This ban, imposed at the Mutukula border post, has left numerous trucks stranded for over a week, sparking fears of an unreasonable increase in rice prices.
Under the auspices of the Kampala Rice Traders Association, importers of rice have accused the Uganda Revenue Authority (URA) of having a conflict of interest and being impatient in handling the situation.
The dispute started last week when rice-carrying trucks were refused permission to enter Uganda, a decision that confused many in the business.
In an effort to find a solution, merchants met with URA representatives to talk about the issue, but as worries and critiques were expressed, the discussion quickly turned tense.
The already unstable situation was made worse by importers’ accusations against URA of insensitivity and conflict of interest.
When URA inspectors started removing rice samples for testing from the stalled trucks without the importers’ permission, it became one of the main areas of disagreement.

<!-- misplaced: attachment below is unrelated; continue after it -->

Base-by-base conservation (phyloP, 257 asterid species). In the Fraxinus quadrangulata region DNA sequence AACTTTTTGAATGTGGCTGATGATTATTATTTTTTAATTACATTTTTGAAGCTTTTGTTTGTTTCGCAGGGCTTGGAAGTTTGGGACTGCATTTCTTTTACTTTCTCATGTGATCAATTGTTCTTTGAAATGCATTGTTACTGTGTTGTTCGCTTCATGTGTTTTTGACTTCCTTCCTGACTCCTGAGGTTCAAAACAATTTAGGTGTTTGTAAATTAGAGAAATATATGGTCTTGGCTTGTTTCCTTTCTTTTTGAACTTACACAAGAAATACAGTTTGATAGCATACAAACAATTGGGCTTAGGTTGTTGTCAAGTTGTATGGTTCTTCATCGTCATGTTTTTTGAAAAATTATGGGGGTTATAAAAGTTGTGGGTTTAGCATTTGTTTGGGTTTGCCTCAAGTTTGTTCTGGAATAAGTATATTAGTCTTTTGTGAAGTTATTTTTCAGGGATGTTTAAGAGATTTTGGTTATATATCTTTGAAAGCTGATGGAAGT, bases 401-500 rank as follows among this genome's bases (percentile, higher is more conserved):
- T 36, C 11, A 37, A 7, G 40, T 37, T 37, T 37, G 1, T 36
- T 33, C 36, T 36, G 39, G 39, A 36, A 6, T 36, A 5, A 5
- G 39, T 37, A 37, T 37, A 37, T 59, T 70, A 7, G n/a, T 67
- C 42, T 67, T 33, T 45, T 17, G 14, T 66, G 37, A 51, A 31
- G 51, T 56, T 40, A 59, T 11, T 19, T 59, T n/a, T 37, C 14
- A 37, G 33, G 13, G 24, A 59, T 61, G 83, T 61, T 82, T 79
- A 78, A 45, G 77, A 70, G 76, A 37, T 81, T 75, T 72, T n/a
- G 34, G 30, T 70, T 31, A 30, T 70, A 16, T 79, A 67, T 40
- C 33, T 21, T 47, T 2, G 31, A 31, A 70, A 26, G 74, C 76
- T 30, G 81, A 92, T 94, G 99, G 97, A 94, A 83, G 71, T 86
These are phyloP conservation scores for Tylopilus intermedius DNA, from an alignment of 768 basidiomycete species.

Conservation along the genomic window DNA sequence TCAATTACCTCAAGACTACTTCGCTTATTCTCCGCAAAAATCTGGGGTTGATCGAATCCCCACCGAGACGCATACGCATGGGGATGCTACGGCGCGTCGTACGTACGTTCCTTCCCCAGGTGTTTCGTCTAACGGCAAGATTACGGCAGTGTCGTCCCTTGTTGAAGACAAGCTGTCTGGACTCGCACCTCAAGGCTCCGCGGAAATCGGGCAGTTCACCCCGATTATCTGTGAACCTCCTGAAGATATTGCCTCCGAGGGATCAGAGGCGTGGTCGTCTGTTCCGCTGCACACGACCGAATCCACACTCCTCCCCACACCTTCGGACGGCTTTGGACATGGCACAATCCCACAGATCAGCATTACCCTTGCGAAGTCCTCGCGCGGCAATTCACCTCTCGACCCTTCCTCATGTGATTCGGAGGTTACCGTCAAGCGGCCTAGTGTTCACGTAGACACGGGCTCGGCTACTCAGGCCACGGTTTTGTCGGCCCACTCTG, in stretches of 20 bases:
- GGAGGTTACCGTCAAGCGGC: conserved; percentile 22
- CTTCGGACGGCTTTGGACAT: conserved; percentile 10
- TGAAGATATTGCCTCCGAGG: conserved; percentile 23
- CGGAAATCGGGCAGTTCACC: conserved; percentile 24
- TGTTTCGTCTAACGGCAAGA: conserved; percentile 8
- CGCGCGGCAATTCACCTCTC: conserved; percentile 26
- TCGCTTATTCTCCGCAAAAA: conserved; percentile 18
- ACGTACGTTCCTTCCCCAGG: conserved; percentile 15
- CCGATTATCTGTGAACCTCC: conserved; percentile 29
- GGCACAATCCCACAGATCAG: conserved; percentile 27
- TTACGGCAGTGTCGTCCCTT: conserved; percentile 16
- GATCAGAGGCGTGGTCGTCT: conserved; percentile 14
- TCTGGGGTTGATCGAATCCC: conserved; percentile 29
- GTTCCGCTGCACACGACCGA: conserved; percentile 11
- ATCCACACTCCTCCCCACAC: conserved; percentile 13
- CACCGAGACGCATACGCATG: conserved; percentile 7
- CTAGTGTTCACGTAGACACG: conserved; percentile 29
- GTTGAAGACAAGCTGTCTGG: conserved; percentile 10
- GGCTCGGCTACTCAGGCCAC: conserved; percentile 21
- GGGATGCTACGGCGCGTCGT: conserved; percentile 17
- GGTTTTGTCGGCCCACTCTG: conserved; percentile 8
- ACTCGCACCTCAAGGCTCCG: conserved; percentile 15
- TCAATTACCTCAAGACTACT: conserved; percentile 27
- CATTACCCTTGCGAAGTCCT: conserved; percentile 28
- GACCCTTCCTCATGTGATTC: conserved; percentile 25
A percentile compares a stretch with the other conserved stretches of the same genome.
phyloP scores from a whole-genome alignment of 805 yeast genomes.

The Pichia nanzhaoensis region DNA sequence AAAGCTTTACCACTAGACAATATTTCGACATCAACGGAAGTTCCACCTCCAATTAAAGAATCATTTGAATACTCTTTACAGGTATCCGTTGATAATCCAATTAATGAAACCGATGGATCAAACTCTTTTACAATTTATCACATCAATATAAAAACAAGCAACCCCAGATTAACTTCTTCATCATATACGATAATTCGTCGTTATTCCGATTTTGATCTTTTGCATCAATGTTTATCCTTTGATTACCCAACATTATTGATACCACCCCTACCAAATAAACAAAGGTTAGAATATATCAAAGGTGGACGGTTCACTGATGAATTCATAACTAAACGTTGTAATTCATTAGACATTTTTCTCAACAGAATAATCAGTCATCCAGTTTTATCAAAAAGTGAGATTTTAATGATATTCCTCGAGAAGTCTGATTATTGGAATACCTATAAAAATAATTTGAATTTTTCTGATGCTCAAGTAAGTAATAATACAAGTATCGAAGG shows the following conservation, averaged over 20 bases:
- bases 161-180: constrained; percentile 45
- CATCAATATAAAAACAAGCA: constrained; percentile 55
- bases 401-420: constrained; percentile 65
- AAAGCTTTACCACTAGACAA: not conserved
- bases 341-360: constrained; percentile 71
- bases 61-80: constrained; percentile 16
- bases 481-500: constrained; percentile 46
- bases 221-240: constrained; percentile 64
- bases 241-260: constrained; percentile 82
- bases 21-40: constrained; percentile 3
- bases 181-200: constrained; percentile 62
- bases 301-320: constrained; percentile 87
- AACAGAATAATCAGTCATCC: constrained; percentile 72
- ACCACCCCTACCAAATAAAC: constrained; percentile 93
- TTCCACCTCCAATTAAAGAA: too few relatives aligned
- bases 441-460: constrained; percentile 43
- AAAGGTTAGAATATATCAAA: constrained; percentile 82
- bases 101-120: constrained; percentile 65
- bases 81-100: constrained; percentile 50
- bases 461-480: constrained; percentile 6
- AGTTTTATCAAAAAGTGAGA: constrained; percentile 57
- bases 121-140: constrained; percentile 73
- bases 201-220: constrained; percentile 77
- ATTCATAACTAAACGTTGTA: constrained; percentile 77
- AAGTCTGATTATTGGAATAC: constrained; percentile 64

The importers are unaware of the status of their shipments because the findings of these tests have not yet been made public.
Abel Kagumire, the URA Commissioner of Customs, made an effort to clarify the matter by stating that the embargo was imposed following Tanzania’s notification to Uganda in April regarding its rice scarcity.
Concerns were raised by this notification about the origin of the rice being imported into Uganda. The East African Common Market Protocol states that member countries’ food items have reduced taxes.